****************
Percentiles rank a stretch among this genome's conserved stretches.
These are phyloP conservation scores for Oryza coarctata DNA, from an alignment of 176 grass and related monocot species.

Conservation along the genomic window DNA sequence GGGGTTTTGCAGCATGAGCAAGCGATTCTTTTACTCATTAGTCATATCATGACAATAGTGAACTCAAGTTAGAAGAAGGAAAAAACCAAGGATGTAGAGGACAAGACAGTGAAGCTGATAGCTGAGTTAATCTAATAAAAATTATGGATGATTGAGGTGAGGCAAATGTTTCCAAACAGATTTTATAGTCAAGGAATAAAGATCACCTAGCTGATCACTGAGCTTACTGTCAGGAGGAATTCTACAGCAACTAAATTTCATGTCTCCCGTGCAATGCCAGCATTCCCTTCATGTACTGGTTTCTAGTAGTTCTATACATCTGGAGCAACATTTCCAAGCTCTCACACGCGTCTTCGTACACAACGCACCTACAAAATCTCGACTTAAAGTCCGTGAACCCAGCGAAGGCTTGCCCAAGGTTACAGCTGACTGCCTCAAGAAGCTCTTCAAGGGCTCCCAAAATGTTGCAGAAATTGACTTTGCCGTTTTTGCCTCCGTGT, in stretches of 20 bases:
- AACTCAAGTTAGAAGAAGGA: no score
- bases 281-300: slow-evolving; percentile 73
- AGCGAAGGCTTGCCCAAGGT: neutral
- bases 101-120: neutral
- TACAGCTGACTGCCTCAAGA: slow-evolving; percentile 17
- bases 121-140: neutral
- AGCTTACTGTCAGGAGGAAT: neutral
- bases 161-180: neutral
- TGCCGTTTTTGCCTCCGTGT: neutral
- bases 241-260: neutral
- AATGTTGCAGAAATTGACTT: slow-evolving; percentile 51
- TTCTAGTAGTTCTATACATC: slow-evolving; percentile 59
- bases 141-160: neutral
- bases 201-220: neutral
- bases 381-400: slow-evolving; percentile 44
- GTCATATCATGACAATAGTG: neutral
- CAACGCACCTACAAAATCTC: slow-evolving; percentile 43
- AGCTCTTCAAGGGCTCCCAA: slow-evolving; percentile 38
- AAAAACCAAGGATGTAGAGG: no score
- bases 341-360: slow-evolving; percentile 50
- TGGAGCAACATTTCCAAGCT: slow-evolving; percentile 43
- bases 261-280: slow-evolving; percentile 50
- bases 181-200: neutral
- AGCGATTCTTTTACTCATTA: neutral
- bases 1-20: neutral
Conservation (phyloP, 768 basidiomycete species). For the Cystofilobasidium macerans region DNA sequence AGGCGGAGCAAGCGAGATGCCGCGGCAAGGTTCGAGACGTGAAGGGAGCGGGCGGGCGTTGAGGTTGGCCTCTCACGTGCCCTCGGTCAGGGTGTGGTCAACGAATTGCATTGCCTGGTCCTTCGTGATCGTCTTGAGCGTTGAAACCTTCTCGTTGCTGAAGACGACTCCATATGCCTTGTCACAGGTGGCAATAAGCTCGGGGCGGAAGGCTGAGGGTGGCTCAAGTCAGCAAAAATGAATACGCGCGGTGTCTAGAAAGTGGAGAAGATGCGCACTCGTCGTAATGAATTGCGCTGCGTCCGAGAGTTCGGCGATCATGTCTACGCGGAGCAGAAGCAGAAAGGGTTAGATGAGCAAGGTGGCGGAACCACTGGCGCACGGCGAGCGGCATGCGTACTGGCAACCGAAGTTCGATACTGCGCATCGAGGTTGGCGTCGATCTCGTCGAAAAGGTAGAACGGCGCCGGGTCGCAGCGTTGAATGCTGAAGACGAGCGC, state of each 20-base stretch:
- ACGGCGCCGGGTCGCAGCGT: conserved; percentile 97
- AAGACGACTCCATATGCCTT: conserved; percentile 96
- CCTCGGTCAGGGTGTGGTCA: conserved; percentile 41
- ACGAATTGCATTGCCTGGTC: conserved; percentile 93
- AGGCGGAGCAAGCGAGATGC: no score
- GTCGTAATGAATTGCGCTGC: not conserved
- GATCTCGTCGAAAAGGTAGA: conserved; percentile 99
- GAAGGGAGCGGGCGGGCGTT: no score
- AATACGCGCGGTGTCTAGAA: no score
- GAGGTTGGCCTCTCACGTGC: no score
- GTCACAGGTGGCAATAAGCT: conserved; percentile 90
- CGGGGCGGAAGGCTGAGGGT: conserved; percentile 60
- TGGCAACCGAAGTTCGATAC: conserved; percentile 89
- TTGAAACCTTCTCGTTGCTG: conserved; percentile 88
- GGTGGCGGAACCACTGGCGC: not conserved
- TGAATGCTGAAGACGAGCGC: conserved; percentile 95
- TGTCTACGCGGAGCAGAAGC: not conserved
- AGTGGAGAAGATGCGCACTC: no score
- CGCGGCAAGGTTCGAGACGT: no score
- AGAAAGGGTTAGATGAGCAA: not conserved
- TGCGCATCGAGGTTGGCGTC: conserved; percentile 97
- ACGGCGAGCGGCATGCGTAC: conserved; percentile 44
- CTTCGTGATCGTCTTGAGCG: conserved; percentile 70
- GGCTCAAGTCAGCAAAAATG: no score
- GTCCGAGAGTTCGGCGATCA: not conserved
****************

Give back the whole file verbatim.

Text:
Percentiles rank a stretch among this genome's conserved stretches.
These are phyloP conservation scores for Oryza coarctata DNA, from an alignment of 176 grass and related monocot species.

Conservation along the genomic window DNA sequence GGGGTTTTGCAGCATGAGCAAGCGATTCTTTTACTCATTAGTCATATCATGACAATAGTGAACTCAAGTTAGAAGAAGGAAAAAACCAAGGATGTAGAGGACAAGACAGTGAAGCTGATAGCTGAGTTAATCTAATAAAAATTATGGATGATTGAGGTGAGGCAAATGTTTCCAAACAGATTTTATAGTCAAGGAATAAAGATCACCTAGCTGATCACTGAGCTTACTGTCAGGAGGAATTCTACAGCAACTAAATTTCATGTCTCCCGTGCAATGCCAGCATTCCCTTCATGTACTGGTTTCTAGTAGTTCTATACATCTGGAGCAACATTTCCAAGCTCTCACACGCGTCTTCGTACACAACGCACCTACAAAATCTCGACTTAAAGTCCGTGAACCCAGCGAAGGCTTGCCCAAGGTTACAGCTGACTGCCTCAAGAAGCTCTTCAAGGGCTCCCAAAATGTTGCAGAAATTGACTTTGCCGTTTTTGCCTCCGTGT, in stretches of 20 bases:
- AACTCAAGTTAGAAGAAGGA: no score
- bases 281-300: slow-evolving; percentile 73
- AGCGAAGGCTTGCCCAAGGT: neutral
- bases 101-120: neutral
- TACAGCTGACTGCCTCAAGA: slow-evolving; percentile 17
- bases 121-140: neutral
- AGCTTACTGTCAGGAGGAAT: neutral
- bases 161-180: neutral
- TGCCGTTTTTGCCTCCGTGT: neutral
- bases 241-260: neutral
- AATGTTGCAGAAATTGACTT: slow-evolving; percentile 51
- TTCTAGTAGTTCTATACATC: slow-evolving; percentile 59
- bases 141-160: neutral
- bases 201-220: neutral
- bases 381-400: slow-evolving; percentile 44
- GTCATATCATGACAATAGTG: neutral
- CAACGCACCTACAAAATCTC: slow-evolving; percentile 43
- AGCTCTTCAAGGGCTCCCAA: slow-evolving; percentile 38
- AAAAACCAAGGATGTAGAGG: no score
- bases 341-360: slow-evolving; percentile 50
- TGGAGCAACATTTCCAAGCT: slow-evolving; percentile 43
- bases 261-280: slow-evolving; percentile 50
- bases 181-200: neutral
- AGCGATTCTTTTACTCATTA: neutral
- bases 1-20: neutral
Conservation (phyloP, 768 basidiomycete species). For the Cystofilobasidium macerans region DNA sequence AGGCGGAGCAAGCGAGATGCCGCGGCAAGGTTCGAGACGTGAAGGGAGCGGGCGGGCGTTGAGGTTGGCCTCTCACGTGCCCTCGGTCAGGGTGTGGTCAACGAATTGCATTGCCTGGTCCTTCGTGATCGTCTTGAGCGTTGAAACCTTCTCGTTGCTGAAGACGACTCCATATGCCTTGTCACAGGTGGCAATAAGCTCGGGGCGGAAGGCTGAGGGTGGCTCAAGTCAGCAAAAATGAATACGCGCGGTGTCTAGAAAGTGGAGAAGATGCGCACTCGTCGTAATGAATTGCGCTGCGTCCGAGAGTTCGGCGATCATGTCTACGCGGAGCAGAAGCAGAAAGGGTTAGATGAGCAAGGTGGCGGAACCACTGGCGCACGGCGAGCGGCATGCGTACTGGCAACCGAAGTTCGATACTGCGCATCGAGGTTGGCGTCGATCTCGTCGAAAAGGTAGAACGGCGCCGGGTCGCAGCGTTGAATGCTGAAGACGAGCGC, state of each 20-base stretch:
- ACGGCGCCGGGTCGCAGCGT: conserved; percentile 97
- AAGACGACTCCATATGCCTT: conserved; percentile 96
- CCTCGGTCAGGGTGTGGTCA: conserved; percentile 41
- ACGAATTGCATTGCCTGGTC: conserved; percentile 93
- AGGCGGAGCAAGCGAGATGC: no score
- GTCGTAATGAATTGCGCTGC: not conserved
- GATCTCGTCGAAAAGGTAGA: conserved; percentile 99
- GAAGGGAGCGGGCGGGCGTT: no score
- AATACGCGCGGTGTCTAGAA: no score
- GAGGTTGGCCTCTCACGTGC: no score
- GTCACAGGTGGCAATAAGCT: conserved; percentile 90
- CGGGGCGGAAGGCTGAGGGT: conserved; percentile 60
- TGGCAACCGAAGTTCGATAC: conserved; percentile 89
- TTGAAACCTTCTCGTTGCTG: conserved; percentile 88
- GGTGGCGGAACCACTGGCGC: not conserved
- TGAATGCTGAAGACGAGCGC: conserved; percentile 95
- TGTCTACGCGGAGCAGAAGC: not conserved
- AGTGGAGAAGATGCGCACTC: no score
- CGCGGCAAGGTTCGAGACGT: no score
- AGAAAGGGTTAGATGAGCAA: not conserved
- TGCGCATCGAGGTTGGCGTC: conserved; percentile 97
- ACGGCGAGCGGCATGCGTAC: conserved; percentile 44
- CTTCGTGATCGTCTTGAGCG: conserved; percentile 70
- GGCTCAAGTCAGCAAAAATG: no score
- GTCCGAGAGTTCGGCGATCA: not conserved